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Philadelphia 76ers Fire Doc Rivers After Learning He's Not an Actual Doctor

Did you check his references?

By Clay Beyersdorfer

PHILADELPHIA — In a shocking turn of events, the Philadelphia 76ers fired head coach Doc Rivers Tuesday, after discovering that he is not, in fact, an actual medical doctor. 

The organization, known for its infamous “process,” learned the truth behind Rivers' name over the weekend before the team lost to the Boston Celtics in Game 7 of the Eastern Conference Semi-Finals.

While it's unclear whether Rivers ever presented himself as an actual provider during his coaching tenure, executives were reportedly “upset” after learning he didn’t possess any surgical or diagnostic skills, which became apparent after the team managed to score only 10 points in the third quarter of Sunday’s loss.

“It’s no surprise he couldn’t win the big games because true doctors thrive under pressure. They know how to dissect a situation quickly and how to react when something goes wrong,” a source tells End of the Bench. “He looked more like Doogie and less like Howser if you know what I mean.”

The revelation has left the Sixers' front office questioning how they managed to entrust their championship hopes to a man who couldn't even prescribe a simple aspirin, let alone a zone defense after Celtics forward Jayson Tatum scored 51 points, nearly all of which came on the exact same pick and roll play in the third quarter.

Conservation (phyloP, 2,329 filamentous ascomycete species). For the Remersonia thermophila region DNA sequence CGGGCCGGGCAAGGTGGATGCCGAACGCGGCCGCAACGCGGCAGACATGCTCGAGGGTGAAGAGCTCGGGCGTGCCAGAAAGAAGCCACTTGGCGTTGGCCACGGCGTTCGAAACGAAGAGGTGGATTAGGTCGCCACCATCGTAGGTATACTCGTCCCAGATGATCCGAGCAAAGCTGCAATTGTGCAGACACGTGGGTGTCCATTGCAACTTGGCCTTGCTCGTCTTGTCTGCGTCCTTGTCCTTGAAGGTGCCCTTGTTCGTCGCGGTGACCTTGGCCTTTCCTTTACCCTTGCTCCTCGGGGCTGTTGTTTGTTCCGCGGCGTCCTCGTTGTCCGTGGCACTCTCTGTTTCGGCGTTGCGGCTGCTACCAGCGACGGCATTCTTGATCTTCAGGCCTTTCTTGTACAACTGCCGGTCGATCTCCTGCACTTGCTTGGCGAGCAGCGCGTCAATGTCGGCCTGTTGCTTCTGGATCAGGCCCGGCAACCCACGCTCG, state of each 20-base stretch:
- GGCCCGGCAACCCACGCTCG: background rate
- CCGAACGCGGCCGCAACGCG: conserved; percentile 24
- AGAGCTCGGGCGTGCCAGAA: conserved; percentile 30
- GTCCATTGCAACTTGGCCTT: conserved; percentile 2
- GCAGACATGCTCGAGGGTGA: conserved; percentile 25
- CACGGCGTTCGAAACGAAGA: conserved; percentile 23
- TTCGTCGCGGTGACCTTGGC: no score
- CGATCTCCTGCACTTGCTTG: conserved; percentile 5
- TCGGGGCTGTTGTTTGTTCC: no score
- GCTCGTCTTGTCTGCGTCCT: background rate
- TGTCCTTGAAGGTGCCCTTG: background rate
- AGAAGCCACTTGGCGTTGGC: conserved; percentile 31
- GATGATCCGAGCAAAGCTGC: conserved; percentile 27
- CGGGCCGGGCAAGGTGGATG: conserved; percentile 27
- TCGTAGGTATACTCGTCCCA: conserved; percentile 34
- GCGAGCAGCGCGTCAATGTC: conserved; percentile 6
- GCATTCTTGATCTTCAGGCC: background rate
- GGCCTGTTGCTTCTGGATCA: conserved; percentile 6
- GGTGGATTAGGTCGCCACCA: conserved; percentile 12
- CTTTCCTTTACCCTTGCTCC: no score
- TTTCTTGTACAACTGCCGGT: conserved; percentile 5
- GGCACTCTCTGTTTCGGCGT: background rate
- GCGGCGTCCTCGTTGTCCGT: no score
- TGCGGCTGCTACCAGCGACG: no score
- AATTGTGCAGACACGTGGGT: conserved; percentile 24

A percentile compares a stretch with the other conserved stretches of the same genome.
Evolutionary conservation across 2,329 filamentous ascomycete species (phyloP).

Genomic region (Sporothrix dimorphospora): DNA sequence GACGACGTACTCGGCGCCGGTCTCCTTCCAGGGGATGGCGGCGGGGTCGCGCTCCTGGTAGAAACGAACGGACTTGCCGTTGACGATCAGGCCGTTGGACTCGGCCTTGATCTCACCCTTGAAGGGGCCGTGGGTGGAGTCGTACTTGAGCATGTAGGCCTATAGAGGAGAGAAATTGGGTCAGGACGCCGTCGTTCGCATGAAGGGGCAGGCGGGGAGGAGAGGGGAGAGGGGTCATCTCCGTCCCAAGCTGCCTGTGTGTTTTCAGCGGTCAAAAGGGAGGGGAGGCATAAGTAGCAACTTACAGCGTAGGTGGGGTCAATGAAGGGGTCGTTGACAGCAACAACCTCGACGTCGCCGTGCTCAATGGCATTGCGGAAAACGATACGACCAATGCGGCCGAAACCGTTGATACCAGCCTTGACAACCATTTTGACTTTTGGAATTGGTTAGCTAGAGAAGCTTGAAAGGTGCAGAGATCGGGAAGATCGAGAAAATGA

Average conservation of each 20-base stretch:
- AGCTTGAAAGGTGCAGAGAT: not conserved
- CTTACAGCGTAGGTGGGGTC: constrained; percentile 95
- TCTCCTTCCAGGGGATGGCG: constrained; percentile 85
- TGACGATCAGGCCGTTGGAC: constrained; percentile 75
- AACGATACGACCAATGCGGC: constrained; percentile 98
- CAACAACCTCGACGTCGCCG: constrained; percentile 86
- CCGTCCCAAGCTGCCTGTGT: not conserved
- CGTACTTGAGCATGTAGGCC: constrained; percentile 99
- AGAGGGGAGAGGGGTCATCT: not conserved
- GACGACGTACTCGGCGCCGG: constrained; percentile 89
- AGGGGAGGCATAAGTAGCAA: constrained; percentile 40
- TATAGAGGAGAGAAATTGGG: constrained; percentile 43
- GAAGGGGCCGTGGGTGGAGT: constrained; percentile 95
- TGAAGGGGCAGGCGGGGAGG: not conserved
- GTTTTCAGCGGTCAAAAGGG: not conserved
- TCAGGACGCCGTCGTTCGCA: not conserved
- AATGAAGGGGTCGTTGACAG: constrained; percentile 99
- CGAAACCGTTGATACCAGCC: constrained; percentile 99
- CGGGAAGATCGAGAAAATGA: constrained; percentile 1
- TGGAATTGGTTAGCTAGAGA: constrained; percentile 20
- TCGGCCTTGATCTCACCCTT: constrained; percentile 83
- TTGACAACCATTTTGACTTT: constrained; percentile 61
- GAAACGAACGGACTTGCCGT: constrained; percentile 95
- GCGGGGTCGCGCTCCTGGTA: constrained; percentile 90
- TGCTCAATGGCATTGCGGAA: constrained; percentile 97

“He duped everybody, both on and off the court,” the source added. “He had people really believing he could heal this team and bring this city to a full recovery after years of pain and anguish. Now we see he’s just a basketball coach and barely one at that.” 

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Despite the initial optimism surrounding Rivers' appointment as head coach in 2020, the team's failure to advance beyond the Eastern Conference Semi-Finals during his three-year tenure became an increasingly glaring blemish on his career. 

When asked to comment on the unexpected turn of events, 76ers General Manager Elton Brand could only shake his head in disbelief. 

"We really thought we had found the right man to mend this organization’s broken bones, especially with a name like Doc," Brand said. "But it seems we overlooked the most important detail during the hiring process. How could we have been so blind? Looks like we all could use a trip to the eye doctor."

In an effort to console the disgruntled fan base, team owner Josh Harris issued a public apology, assuring supporters that the organization would take every necessary step to ensure that their next coach would possess an actual doctorate. 

"Rest assured, we will not make the same mistake twice," Harris stated. "We know what it takes to make it to a championship in Philadelphia now. And it's more than just being having two elite-level players on your roster, one of which was named the Most Valuable Player this year, or one of the highest salary caps in the league. It takes a true brain surgeon."

End of the Bench will have more as this story develops.

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